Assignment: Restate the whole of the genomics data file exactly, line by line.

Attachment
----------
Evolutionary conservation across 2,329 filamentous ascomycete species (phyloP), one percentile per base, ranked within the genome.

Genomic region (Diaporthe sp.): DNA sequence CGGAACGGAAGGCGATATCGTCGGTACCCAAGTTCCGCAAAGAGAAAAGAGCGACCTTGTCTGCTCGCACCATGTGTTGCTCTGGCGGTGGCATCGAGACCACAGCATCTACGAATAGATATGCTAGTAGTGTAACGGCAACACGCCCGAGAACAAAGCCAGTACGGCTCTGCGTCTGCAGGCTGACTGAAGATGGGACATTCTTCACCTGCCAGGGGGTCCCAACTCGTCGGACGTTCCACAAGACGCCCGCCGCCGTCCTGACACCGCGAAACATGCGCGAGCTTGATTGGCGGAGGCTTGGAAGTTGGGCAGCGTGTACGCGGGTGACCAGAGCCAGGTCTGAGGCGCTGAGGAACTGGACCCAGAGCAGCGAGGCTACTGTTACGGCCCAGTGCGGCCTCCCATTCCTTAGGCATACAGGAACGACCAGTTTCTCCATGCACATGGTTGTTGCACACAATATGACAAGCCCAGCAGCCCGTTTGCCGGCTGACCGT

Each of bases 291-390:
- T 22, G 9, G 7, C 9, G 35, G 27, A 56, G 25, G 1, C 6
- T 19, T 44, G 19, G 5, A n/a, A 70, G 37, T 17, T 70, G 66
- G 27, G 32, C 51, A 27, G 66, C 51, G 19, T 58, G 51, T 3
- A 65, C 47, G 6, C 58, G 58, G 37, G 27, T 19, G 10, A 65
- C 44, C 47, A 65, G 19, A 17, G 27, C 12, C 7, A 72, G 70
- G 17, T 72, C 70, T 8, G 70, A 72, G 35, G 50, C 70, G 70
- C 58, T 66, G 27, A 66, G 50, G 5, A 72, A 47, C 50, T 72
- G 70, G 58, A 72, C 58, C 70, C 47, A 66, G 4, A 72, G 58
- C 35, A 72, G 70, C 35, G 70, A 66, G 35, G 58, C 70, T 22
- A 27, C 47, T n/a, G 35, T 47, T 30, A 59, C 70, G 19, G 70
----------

Evolutionary conservation across 2,329 filamentous ascomycete species (phyloP), one percentile per base, ranked within the genome.

Genomic region (Diaporthe sp.): DNA sequence CGGAACGGAAGGCGATATCGTCGGTACCCAAGTTCCGCAAAGAGAAAAGAGCGACCTTGTCTGCTCGCACCATGTGTTGCTCTGGCGGTGGCATCGAGACCACAGCATCTACGAATAGATATGCTAGTAGTGTAACGGCAACACGCCCGAGAACAAAGCCAGTACGGCTCTGCGTCTGCAGGCTGACTGAAGATGGGACATTCTTCACCTGCCAGGGGGTCCCAACTCGTCGGACGTTCCACAAGACGCCCGCCGCCGTCCTGACACCGCGAAACATGCGCGAGCTTGATTGGCGGAGGCTTGGAAGTTGGGCAGCGTGTACGCGGGTGACCAGAGCCAGGTCTGAGGCGCTGAGGAACTGGACCCAGAGCAGCGAGGCTACTGTTACGGCCCAGTGCGGCCTCCCATTCCTTAGGCATACAGGAACGACCAGTTTCTCCATGCACATGGTTGTTGCACACAATATGACAAGCCCAGCAGCCCGTTTGCCGGCTGACCGT

Each of bases 291-390:
- T 22, G 9, G 7, C 9, G 35, G 27, A 56, G 25, G 1, C 6
- T 19, T 44, G 19, G 5, A n/a, A 70, G 37, T 17, T 70, G 66
- G 27, G 32, C 51, A 27, G 66, C 51, G 19, T 58, G 51, T 3
- A 65, C 47, G 6, C 58, G 58, G 37, G 27, T 19, G 10, A 65
- C 44, C 47, A 65, G 19, A 17, G 27, C 12, C 7, A 72, G 70
- G 17, T 72, C 70, T 8, G 70, A 72, G 35, G 50, C 70, G 70
- C 58, T 66, G 27, A 66, G 50, G 5, A 72, A 47, C 50, T 72
- G 70, G 58, A 72, C 58, C 70, C 47, A 66, G 4, A 72, G 58
- C 35, A 72, G 70, C 35, G 70, A 66, G 35, G 58, C 70, T 22
- A 27, C 47, T n/a, G 35, T 47, T 30, A 59, C 70, G 19, G 70